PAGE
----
It’s an odd career ambition, to shoot for becoming the reigning
king of the remake, but writer-director Charles Shyer
is well on the way to achieving it. None of his remakes (The
Parent Trap, the Father Of The Bride movies) are embarrassments,
and while none have been movies for the ages, they have generally
provided hours of decent entertainment. Alfie is Shyer’s
best remake yet. The soft-focus sentimentality that marred the aforementioned
works may have been due to the contributions of his former wife
and writing partner, Nancy Meyers (What Women
Want, Something’s Gotta Give). A look at the films they’ve
each made since their split-up—Alfie, Something’s
Gotta Give—gives a pretty clear picture of who handled
which writing duties. Decision: Mr. Shyer.
The original 1966 Alfie is the classic movie that made
Michael Caine’s career. (My prayers of thanksgiving
ascend even now, that the filmmaker didn’t pull that nonsense
like in the remake of Get Carter—another classic
Caine role—and have Caine show up in some small role in Alfie.)
His portrayal of the womanizing, amoral Cockney forced to examine
his light attitude toward sex and life both charmed and repelled.
It is a great job of acting, one of those perfect fits where the
actor is so deep into the character that all you can say is “Damn!”
At any rate, if you haven’t seen the original Alfie,
run, do not walk, to your local video outlet and check it out this
excellent movie. Obviously I love Alfie. Alfie is one of
my desert-island movies. I had grave reservations, and some pissiness,
about anyone anywhere revisiting this material. Not only were the
original performances prime, the story captured a time and place
that’s long gone. My bad. I was thinking remakes.
What Shyer really does is updates.
Also, he’s apparently as big a fan of the original movie as
Shyer’s Alfie hops the pond to take place in New
York City, where nattily attired Alfie Elkins (Law)
is a part-time limo driver and full-time pussy hound. The movie
keeps intact Alfie’s objectification of the women he beds,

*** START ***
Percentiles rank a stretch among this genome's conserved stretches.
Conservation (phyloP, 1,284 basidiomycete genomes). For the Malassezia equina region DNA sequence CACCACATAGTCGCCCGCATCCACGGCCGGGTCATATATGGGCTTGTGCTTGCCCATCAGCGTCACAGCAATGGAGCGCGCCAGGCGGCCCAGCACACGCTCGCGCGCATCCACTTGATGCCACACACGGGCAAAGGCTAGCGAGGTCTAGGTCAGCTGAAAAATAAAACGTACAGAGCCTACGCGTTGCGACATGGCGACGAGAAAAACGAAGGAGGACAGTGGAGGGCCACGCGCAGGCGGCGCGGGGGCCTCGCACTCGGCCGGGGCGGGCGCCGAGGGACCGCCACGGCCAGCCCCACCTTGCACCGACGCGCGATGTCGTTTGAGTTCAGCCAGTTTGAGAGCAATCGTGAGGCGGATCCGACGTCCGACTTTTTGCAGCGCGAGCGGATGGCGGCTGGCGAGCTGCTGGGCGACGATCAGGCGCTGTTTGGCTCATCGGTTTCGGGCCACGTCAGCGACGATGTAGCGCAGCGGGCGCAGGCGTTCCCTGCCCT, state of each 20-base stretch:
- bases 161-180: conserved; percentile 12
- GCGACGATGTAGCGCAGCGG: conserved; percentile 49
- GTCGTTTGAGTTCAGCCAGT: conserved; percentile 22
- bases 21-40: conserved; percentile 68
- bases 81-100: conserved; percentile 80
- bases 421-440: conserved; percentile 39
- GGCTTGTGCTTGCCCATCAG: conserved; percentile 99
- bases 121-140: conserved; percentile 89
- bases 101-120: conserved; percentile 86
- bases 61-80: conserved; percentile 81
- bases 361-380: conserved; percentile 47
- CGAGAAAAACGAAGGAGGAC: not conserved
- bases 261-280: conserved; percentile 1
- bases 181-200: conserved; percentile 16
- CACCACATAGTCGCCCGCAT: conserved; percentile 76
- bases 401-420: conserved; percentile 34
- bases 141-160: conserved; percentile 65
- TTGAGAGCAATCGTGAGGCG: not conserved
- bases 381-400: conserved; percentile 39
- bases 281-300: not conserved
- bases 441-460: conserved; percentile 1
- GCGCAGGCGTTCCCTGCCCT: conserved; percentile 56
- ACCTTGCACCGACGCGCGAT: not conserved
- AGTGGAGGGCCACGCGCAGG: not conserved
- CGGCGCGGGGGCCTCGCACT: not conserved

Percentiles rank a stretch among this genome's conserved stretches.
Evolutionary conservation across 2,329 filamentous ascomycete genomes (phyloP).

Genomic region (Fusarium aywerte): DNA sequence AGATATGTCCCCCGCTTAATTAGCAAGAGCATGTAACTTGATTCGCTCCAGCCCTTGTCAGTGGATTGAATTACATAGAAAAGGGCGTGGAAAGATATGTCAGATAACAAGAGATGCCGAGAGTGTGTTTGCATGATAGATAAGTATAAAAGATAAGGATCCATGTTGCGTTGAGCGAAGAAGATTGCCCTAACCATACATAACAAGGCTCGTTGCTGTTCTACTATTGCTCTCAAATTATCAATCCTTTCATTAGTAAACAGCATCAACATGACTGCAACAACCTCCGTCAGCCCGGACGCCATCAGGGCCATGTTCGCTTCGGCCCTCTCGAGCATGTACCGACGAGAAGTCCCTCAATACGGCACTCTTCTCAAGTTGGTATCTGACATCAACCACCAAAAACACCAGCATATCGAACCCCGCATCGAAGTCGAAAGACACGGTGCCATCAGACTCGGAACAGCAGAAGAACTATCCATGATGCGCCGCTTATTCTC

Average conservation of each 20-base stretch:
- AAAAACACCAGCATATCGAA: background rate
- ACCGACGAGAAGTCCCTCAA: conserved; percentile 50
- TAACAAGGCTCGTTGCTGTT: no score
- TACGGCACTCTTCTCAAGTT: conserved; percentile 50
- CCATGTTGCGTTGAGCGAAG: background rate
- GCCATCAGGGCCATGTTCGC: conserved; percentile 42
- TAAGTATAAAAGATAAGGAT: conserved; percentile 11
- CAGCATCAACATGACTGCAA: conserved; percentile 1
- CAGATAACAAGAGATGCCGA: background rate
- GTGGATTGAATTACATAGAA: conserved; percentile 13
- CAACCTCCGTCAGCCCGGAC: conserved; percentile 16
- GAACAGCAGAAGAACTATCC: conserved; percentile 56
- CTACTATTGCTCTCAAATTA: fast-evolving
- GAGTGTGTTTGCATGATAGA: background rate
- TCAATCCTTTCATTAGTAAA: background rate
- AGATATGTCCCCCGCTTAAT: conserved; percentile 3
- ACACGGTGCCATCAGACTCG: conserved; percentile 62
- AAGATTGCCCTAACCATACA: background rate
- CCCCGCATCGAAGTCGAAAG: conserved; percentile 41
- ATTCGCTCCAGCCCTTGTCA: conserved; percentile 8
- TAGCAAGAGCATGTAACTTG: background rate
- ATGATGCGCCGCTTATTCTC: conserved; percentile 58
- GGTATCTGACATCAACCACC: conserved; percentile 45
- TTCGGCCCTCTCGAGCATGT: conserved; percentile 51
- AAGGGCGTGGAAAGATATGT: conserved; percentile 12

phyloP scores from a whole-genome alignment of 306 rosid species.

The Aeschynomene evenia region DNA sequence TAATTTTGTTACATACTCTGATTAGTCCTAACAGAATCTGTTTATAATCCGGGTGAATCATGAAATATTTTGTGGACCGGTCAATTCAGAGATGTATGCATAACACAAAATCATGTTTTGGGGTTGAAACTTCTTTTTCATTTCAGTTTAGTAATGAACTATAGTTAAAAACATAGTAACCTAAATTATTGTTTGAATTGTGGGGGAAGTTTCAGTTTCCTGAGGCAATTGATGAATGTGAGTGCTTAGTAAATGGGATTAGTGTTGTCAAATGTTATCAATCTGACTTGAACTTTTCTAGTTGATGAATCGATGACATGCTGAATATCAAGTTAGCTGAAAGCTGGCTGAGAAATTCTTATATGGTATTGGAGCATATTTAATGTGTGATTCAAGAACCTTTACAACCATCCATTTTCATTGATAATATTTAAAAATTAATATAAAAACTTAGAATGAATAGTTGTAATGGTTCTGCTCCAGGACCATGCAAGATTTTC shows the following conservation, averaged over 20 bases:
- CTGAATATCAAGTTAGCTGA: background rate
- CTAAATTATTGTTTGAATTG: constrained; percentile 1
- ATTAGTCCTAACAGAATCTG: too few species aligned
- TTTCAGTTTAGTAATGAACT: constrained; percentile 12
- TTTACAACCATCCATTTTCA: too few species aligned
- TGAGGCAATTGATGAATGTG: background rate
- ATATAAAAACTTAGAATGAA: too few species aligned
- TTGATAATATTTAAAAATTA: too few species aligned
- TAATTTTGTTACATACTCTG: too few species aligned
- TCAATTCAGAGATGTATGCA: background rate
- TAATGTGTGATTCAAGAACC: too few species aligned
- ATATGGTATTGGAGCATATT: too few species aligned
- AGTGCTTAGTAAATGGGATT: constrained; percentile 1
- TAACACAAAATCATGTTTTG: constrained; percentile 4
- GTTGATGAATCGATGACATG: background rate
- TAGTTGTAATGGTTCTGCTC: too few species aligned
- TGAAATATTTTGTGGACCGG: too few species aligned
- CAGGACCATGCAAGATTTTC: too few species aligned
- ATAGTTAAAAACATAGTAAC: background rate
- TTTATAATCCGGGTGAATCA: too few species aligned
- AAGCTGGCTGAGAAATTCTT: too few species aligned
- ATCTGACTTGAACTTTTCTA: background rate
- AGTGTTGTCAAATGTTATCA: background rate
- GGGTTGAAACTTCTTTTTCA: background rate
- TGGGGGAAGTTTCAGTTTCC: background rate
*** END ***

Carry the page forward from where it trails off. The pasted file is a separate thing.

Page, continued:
as well as the device of having Alfie address the audience directly.
A lot. In fact, most of the story gets told that way. You’ve
got to be ingratiatingly charming to get away with that and Law,
like Caine, is up to the task.
Eventually though, Alfie’s philandering brings him to book,
first with anxiety-driven ED—a funny and clever substitute
for the TB that sidelines the original Alfie—then as the human
toll of casual sex is borne in upon him. Law is quite a pretty fellow,
but more delicate and less, well, manly than Caine. He handles the
Lothario stuff quite well, but his looks are frankly a bit of a
hindrance during scenes when Alfie experiences genuine, adult emotions.
Law’s moments of clarity are nowhere near as affecting as
Caine’s. Sorrow just looks kind of pouty on Jude Law.
The movie certainly has the attitude of the original. It moves
from fun and games to the serious business of life in the right
way, even managing to update the abortion subplot in a way that
works. (It is, however, a little weird to have all this sexual adventuring
and not to acknowledge AIDS, Chlamydia, Herpes, and any number of
other unpleasant STDs.) The modern-day character of Alfie makes
sense because, while not a Rat Pack-era devotee, he is as much of
a stylist as those guys in Swingers. Also, Shyer has the
happy gift of repurposing lines from the original movie, and further
shows his admiration by mingling new black-and-white shots with
the old end credits. In place of the sublimely cool Sonny
Rollins soundtrack, we get Sir Mick and
scenes underscored by song lyrics so lacking in finesse that I would
not have been surprised if he sang “You’re a mean one,
Mr. Grinch!” This movie marks yet another fabulous Susan
Sarandon performance, in a bit of a twist on the Shelley
Winters role, and the official reinstatement of Marisa
Tomei to the ranks of Decent Actress.
Shyer’s Alfie doesn’t have the bite of Bill
Naughton’s original story (but Dylan Kidd’s
Roger Dodger obviously worshipped at the temple of Alfie
except Kidd has Roger address his remarks on sex to a young Padawan
instead of directly to the audience), but I am delighted at just
how good this movie is, on its own.